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Title: Generation and transmission adequacy evaluation of power systems with wind generation
Author: Castro, Manuel
ISNI:       0000 0004 2687 1437
Awarding Body: Imperial College London
Current Institution: Imperial College London
Date of Award: 2009
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In response to the challenge of proposed reductions to greenhouse gas emissions outlined in international agreements such as the Kyoto Protocol, countries are considering supplying a significant share of their future energy requirements from renewable energy sources. Wind power, both on and offshore, is the principal commercially available and scaleable renewable energy technology. It is expected to remain the dominant technology in the medium-term future by delivering the majority of the required growth in renewable energy. The unique characteristics of wind power generation raise issues for its integration into the existing power systems. This thesis explores three specific issues, namely, wind generation’s limited capacity value, its remoteness from demand centres and the appropriateness of the regulatory framework governing its integration. The first issue was addressed by examining how the presence of flexible generation sources like hydro power affects the capacity value of wind in an assessment of overall system generation capacity. Wind capacity credit is interpreted from a planning perspective, and also as a component of the economic value of wind. The results illustrate that hydro power can compensate the variability of wind generation thereby augmenting its capacity value. The second issue required the development of a transmission planning methodology to evaluate the sufficiency of transmission network capacity to accommodate wind generation and to manage security of supply. The methodology was used to assess, over the long term investment horizon, the requirement for additional transmission network capacity driven by wind generation. The assessment found that wind generation drives less transmission network capacity than conventional generation and that wind and conventional generation should share the same transmission network capacity. Finally, the thesis looked into the establishment of regulatory framework that could recognise the realistic contribution of wind generation characteristics to transmission security and capture this contribution within the network pricing structure. The current 4 transmission security standards were reviewed to evaluate whether they are capable of recognising the different operation characteristics and output of wind generation. Standards for assessing transmission adequacy were found to lead to under-investment in capacity for importing areas and over-investment in exporting areas. Consequently, a set of ‘contribution factors’ capturing the interaction between wind and system characteristics were derived to augment the standards. At the same time, a modification of the present TNUoS charging mechanism in order to discriminate between generation technology types and to devise cost-reflective pricing regimes is proposed. This is particularly important when transmission investment is driven by reliability, as in exporting areas the cost reflective charges for wind were uniformly found to be lower than the charges for conventional generators.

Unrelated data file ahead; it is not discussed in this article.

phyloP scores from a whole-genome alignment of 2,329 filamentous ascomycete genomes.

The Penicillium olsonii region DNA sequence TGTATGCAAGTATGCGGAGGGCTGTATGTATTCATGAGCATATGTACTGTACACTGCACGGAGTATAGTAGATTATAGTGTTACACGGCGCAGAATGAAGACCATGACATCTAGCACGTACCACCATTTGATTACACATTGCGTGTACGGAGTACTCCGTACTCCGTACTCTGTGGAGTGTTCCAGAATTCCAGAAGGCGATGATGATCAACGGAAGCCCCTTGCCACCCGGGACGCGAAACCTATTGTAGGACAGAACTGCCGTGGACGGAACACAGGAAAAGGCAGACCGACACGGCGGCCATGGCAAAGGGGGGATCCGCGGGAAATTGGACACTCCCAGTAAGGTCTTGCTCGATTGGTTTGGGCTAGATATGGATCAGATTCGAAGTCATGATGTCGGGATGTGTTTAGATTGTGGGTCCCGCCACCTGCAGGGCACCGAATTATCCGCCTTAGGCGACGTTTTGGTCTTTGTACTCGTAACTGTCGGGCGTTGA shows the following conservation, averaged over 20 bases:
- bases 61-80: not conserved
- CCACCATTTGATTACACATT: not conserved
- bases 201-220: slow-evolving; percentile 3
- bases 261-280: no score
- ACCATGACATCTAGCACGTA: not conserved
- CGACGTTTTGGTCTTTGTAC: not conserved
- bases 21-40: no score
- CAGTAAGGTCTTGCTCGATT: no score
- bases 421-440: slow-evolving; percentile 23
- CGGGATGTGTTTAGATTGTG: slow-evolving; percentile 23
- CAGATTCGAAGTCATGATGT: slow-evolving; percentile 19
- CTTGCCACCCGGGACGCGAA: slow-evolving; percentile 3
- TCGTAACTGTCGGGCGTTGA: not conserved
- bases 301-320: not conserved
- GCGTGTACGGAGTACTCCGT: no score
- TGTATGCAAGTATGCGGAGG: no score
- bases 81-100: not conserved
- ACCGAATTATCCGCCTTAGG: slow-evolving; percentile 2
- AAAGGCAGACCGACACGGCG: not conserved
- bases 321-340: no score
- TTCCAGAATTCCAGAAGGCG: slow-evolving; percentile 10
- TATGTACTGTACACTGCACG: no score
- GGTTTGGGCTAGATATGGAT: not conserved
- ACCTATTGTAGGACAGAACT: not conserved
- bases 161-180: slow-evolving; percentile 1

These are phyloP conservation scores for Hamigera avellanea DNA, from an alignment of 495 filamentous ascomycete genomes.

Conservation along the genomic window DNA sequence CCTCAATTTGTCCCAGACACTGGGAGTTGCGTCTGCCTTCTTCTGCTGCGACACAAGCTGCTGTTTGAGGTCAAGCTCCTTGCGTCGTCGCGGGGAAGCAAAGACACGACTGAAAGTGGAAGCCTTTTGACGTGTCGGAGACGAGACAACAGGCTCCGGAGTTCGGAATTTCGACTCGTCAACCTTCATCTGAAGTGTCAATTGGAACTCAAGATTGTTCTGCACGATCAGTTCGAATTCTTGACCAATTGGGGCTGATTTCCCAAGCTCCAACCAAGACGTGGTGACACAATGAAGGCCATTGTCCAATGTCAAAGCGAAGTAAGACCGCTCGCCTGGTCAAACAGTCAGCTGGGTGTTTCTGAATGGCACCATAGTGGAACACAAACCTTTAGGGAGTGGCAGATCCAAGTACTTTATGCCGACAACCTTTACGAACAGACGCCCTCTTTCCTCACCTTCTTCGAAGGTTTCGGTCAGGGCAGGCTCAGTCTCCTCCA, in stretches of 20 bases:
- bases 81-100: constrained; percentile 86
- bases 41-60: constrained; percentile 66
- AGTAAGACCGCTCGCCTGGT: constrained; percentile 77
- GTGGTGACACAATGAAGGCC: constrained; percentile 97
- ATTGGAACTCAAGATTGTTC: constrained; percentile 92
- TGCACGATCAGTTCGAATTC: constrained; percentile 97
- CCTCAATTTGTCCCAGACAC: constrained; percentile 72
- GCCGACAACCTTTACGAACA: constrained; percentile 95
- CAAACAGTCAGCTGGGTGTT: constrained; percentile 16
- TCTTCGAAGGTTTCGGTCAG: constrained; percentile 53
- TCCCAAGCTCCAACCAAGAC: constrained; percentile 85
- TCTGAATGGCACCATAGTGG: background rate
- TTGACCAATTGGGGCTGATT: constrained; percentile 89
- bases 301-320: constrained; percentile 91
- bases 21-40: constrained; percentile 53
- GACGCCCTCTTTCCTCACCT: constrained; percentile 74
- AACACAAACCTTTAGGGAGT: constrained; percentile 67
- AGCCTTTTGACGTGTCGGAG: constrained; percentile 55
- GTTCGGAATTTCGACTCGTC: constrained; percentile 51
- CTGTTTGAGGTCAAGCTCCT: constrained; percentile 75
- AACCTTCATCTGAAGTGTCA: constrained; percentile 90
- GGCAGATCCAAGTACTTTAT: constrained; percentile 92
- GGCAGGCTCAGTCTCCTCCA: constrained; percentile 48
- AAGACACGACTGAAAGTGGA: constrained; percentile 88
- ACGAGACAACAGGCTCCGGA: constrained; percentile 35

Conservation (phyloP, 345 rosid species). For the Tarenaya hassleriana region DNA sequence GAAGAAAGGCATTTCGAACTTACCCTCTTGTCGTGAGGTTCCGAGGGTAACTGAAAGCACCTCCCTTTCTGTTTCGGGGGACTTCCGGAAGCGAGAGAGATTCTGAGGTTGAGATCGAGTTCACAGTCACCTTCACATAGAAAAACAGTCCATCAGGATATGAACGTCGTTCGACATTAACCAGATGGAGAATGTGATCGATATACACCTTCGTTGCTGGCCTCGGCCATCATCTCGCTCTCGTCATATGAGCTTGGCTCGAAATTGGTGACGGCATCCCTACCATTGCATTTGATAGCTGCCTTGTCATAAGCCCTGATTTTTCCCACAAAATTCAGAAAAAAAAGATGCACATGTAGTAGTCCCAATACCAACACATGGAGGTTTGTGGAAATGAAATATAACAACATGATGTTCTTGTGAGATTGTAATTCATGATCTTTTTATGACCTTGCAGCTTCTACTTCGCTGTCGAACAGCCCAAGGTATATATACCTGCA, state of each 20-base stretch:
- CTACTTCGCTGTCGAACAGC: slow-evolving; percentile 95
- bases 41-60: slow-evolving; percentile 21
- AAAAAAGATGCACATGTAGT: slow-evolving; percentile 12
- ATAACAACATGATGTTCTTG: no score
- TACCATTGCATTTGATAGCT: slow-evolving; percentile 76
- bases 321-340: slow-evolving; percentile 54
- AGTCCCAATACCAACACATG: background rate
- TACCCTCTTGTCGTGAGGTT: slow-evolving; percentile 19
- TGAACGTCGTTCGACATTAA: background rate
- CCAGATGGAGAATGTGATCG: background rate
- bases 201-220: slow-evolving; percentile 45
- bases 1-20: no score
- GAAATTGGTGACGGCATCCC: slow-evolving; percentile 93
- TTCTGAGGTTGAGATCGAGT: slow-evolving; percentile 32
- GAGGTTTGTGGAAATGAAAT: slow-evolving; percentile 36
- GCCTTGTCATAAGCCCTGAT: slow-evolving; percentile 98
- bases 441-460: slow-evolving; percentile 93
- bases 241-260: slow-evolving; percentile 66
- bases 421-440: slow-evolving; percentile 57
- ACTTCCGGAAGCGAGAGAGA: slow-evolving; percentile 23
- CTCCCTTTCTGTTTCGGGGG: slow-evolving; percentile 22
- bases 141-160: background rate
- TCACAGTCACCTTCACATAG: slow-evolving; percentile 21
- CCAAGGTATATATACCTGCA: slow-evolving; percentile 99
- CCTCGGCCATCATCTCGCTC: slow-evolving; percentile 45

Supervisor: Not available Sponsor: Not available
Qualification Name: Thesis (Ph.D.) Qualification Level: Doctoral